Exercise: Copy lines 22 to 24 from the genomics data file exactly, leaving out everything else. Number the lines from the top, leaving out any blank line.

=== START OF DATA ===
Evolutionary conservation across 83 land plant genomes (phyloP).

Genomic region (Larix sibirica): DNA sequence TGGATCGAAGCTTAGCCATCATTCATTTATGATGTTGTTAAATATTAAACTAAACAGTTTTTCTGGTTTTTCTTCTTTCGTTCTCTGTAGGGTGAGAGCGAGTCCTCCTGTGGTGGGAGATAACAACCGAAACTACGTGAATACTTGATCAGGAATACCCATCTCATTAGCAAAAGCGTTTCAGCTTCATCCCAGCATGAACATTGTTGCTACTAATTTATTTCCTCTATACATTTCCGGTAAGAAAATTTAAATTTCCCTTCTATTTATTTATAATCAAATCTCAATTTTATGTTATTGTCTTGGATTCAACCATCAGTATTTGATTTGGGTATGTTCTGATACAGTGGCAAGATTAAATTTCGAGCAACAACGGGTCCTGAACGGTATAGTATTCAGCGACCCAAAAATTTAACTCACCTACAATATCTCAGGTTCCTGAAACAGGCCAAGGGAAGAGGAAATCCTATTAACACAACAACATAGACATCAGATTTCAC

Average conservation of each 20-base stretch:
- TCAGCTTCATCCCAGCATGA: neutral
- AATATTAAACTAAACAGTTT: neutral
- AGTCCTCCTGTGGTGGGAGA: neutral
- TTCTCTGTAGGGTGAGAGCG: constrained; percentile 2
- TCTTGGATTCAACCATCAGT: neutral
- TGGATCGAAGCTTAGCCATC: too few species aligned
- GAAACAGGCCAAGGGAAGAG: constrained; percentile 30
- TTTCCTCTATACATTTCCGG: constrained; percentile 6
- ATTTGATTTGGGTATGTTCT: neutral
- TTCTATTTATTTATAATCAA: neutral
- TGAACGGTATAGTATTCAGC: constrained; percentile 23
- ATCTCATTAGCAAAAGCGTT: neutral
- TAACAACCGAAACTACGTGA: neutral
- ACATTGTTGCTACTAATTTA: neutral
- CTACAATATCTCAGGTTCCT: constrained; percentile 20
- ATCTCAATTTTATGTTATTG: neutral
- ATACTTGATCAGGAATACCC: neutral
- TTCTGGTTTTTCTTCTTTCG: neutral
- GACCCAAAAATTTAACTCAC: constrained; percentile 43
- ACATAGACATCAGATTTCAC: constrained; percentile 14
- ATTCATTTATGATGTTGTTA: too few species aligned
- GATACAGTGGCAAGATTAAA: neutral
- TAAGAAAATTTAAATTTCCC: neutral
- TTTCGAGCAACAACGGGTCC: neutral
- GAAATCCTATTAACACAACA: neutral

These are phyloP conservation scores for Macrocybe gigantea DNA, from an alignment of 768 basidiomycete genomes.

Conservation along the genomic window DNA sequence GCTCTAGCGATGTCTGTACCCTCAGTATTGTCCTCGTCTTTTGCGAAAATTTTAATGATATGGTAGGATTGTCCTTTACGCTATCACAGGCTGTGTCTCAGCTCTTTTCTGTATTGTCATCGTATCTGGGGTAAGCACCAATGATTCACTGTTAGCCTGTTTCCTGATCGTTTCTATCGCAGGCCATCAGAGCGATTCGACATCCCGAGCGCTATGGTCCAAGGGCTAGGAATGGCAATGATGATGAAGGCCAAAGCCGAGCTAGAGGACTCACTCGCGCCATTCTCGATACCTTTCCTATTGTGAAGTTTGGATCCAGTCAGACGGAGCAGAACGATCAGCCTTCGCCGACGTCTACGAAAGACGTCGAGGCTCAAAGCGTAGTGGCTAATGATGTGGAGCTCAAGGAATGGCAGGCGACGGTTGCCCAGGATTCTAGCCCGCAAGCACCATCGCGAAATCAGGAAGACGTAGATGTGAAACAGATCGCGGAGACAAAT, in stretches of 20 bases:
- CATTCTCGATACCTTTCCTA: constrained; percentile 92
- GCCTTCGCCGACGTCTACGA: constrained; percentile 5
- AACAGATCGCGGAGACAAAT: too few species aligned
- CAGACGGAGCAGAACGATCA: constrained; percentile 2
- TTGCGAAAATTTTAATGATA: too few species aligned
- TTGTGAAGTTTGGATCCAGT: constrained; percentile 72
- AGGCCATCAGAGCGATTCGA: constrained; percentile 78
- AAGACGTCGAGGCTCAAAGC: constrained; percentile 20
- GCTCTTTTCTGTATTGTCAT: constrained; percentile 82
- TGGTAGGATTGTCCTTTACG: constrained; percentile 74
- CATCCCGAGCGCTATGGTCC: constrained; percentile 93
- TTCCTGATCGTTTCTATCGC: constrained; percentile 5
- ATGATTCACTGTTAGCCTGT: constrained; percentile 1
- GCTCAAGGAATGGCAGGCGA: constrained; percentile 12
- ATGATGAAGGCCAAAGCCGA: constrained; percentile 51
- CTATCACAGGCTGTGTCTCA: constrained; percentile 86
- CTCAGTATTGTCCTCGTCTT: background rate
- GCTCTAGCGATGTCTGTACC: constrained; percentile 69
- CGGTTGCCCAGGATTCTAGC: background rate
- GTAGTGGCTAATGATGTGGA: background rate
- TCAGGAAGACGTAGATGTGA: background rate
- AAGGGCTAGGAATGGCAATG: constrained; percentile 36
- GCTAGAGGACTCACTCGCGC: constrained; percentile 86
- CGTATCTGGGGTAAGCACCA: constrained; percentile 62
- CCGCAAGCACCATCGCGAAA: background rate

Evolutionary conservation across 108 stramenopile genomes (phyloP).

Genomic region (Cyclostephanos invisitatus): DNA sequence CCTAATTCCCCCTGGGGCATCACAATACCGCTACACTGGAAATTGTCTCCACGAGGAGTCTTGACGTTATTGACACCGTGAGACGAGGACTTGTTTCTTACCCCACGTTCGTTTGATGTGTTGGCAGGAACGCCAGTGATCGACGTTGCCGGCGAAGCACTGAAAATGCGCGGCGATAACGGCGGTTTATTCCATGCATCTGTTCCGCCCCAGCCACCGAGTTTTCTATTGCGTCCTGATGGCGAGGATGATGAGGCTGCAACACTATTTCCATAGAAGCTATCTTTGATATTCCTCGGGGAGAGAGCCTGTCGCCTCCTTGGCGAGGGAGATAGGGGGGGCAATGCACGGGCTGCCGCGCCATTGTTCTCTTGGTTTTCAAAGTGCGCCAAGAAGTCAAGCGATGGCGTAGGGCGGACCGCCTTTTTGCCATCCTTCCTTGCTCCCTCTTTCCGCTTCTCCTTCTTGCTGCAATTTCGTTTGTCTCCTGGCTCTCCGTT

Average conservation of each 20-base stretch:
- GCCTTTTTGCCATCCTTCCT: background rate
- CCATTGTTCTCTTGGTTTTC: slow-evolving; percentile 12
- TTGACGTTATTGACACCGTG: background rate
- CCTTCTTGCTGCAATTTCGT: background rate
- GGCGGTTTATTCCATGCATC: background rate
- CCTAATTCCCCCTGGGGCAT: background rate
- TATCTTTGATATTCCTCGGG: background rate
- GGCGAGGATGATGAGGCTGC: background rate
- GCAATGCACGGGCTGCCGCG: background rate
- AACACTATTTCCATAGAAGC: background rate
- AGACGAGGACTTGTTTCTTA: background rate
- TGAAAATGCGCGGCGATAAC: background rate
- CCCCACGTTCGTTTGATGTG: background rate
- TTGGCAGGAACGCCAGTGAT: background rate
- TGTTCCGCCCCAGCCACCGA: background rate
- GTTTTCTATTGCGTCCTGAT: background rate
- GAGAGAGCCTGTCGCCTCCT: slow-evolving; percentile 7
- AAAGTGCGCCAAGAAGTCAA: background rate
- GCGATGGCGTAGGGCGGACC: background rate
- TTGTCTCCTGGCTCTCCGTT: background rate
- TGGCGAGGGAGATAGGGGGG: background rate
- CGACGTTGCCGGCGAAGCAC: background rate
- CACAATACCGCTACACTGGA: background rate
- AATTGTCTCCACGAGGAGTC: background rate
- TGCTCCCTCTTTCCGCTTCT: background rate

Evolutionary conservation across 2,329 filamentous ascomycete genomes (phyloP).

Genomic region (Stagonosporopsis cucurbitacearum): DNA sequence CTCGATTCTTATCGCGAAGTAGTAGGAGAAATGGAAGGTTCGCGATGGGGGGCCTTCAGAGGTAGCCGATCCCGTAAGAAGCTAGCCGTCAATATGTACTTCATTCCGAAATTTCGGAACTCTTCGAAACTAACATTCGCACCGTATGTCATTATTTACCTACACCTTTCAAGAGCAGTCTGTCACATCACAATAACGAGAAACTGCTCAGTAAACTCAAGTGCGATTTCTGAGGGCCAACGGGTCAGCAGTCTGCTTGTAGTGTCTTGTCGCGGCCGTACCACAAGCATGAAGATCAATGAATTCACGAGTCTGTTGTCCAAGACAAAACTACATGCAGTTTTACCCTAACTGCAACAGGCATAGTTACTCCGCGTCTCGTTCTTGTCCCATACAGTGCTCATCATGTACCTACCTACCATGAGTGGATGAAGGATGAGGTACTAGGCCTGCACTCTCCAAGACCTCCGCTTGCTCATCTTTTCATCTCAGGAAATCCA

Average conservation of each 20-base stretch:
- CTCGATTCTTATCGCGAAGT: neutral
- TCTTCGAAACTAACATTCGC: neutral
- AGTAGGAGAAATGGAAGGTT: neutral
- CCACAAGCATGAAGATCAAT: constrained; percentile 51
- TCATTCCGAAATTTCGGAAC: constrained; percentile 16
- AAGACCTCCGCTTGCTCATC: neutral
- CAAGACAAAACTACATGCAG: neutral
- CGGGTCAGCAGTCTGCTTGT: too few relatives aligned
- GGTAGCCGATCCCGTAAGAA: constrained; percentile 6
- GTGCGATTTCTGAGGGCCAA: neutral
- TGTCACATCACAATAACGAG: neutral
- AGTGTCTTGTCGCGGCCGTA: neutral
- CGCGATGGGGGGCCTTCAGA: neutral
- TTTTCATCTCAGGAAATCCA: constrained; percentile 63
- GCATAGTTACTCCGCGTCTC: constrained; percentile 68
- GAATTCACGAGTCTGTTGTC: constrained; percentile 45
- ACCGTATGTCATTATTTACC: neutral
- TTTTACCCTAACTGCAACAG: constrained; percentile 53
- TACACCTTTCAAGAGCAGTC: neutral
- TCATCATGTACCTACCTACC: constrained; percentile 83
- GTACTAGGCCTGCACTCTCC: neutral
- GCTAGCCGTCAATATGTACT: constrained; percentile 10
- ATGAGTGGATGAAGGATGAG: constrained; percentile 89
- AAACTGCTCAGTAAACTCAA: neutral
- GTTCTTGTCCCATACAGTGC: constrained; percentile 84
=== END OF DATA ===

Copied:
- GACCCAAAAATTTAACTCAC: constrained; percentile 43
- ACATAGACATCAGATTTCAC: constrained; percentile 14
- ATTCATTTATGATGTTGTTA: too few species aligned